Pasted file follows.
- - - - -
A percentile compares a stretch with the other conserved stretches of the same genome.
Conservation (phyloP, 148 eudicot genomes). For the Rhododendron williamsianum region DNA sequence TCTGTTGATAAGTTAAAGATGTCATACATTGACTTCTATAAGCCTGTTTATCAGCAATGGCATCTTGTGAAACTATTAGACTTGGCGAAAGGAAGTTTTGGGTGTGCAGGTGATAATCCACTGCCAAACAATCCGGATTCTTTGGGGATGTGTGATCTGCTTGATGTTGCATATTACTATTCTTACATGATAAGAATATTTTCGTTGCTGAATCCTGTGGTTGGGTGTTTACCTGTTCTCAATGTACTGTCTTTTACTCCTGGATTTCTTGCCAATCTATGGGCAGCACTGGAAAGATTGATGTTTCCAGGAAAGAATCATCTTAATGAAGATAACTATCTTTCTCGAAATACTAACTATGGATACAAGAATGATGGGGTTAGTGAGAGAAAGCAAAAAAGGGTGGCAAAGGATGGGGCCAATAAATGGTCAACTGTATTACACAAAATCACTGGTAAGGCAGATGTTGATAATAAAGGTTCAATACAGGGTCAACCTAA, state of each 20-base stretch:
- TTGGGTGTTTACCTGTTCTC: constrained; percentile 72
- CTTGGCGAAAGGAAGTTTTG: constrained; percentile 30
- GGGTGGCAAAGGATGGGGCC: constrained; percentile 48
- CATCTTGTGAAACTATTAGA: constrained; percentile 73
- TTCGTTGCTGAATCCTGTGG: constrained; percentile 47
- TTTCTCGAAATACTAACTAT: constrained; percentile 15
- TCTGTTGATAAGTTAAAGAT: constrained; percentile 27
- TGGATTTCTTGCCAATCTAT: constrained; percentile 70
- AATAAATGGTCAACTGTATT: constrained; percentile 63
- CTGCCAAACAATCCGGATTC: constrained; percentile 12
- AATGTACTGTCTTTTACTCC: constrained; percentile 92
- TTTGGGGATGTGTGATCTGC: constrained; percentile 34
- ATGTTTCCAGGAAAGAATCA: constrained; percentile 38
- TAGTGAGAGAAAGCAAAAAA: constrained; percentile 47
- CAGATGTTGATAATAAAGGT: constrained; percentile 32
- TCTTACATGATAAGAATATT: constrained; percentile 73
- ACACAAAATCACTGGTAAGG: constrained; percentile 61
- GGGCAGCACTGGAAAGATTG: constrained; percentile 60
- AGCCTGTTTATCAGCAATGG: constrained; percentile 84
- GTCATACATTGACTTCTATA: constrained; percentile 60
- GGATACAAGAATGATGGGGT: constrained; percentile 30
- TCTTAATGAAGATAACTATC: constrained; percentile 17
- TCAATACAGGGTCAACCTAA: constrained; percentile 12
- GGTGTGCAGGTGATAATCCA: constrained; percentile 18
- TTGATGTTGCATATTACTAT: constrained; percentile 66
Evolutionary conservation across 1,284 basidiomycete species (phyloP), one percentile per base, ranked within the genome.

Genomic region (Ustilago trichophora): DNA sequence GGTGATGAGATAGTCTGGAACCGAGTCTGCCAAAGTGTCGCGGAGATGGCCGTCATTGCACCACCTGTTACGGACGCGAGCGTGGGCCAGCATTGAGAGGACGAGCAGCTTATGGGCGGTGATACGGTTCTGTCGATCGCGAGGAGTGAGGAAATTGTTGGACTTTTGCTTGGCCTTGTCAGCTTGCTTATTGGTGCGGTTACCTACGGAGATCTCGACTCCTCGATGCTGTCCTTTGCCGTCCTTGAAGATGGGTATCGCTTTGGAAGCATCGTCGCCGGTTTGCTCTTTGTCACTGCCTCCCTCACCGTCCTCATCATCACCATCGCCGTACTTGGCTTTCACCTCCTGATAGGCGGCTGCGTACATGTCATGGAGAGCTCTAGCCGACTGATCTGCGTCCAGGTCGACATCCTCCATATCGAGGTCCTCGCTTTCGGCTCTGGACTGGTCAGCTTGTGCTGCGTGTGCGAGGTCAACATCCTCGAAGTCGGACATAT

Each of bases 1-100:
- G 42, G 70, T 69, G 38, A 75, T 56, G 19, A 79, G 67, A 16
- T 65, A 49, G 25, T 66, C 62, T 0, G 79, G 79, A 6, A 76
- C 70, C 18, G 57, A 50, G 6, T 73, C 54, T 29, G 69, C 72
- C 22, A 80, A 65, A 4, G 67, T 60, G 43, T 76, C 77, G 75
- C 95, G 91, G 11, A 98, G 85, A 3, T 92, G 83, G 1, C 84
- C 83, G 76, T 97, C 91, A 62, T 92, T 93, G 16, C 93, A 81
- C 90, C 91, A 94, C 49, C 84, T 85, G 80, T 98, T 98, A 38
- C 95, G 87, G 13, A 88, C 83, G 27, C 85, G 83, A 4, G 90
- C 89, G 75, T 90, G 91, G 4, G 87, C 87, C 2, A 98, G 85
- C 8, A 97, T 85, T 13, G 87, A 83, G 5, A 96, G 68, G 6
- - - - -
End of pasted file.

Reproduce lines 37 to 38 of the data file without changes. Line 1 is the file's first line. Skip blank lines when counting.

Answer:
- C 90, C 91, A 94, C 49, C 84, T 85, G 80, T 98, T 98, A 38
- C 95, G 87, G 13, A 88, C 83, G 27, C 85, G 83, A 4, G 90